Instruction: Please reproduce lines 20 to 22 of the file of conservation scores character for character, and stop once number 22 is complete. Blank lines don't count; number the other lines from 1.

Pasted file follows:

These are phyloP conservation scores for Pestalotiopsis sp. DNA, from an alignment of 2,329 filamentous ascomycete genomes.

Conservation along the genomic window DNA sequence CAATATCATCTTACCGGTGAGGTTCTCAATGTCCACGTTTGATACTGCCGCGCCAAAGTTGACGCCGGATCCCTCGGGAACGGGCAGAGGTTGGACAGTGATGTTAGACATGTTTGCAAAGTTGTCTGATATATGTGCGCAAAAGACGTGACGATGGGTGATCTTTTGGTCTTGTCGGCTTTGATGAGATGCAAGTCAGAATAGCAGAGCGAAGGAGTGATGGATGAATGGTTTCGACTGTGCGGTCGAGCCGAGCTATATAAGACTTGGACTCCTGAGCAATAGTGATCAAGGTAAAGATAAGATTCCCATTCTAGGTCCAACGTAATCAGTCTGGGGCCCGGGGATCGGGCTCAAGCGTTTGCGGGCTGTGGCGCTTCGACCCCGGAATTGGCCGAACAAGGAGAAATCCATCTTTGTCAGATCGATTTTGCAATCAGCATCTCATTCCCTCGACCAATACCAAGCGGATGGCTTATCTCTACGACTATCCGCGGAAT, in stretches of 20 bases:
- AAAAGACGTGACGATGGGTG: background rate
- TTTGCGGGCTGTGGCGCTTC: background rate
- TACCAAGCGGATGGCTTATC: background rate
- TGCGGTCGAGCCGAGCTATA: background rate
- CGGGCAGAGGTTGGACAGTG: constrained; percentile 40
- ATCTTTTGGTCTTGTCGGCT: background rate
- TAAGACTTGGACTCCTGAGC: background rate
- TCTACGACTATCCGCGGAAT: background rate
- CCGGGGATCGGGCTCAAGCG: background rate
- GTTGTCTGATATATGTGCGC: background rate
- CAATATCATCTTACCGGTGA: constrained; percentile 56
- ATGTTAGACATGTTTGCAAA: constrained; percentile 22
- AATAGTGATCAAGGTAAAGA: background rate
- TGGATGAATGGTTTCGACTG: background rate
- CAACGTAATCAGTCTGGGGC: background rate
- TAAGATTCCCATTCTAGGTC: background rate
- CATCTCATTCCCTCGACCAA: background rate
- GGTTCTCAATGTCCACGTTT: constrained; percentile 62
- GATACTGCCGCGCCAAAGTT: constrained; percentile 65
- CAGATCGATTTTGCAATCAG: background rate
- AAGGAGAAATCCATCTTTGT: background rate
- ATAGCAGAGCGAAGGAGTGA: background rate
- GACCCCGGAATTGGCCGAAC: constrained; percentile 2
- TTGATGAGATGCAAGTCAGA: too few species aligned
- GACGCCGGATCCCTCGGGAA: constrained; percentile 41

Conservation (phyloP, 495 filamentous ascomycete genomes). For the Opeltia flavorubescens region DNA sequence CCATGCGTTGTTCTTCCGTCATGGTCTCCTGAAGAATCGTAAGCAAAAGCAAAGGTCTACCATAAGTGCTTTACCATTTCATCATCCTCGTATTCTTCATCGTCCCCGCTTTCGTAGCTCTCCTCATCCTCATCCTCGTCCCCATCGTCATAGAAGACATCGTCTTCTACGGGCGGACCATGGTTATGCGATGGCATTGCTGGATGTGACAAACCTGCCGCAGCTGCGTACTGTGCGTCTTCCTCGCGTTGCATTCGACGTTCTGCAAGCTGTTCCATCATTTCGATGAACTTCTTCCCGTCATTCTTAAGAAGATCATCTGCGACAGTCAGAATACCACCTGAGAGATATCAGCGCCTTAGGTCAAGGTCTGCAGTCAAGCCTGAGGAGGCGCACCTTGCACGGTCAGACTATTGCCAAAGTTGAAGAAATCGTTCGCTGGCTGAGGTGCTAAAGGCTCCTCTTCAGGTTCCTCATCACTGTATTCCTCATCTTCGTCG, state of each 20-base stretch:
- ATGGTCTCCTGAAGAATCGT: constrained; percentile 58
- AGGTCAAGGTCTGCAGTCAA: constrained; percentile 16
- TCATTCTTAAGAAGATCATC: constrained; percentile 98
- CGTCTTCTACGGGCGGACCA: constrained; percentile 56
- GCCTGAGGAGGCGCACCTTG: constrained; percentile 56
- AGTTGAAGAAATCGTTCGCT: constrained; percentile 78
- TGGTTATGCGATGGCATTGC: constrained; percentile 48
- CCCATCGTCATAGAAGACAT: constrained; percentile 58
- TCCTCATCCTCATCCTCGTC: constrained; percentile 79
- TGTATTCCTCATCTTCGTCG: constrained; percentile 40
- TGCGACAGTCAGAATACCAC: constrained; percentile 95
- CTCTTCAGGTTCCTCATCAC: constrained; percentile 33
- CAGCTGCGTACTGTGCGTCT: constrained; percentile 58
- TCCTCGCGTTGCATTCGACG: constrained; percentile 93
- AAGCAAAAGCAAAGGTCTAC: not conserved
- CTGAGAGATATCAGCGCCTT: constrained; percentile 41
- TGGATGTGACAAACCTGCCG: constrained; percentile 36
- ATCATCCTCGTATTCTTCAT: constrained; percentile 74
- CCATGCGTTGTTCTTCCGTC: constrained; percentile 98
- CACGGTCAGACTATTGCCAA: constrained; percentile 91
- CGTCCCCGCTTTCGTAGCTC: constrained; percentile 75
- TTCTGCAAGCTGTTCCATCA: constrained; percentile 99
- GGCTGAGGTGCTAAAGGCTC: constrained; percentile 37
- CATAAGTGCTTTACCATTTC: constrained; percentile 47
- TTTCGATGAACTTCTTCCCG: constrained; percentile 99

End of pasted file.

- GGTTCTCAATGTCCACGTTT: constrained; percentile 62
- GATACTGCCGCGCCAAAGTT: constrained; percentile 65
- CAGATCGATTTTGCAATCAG: background rate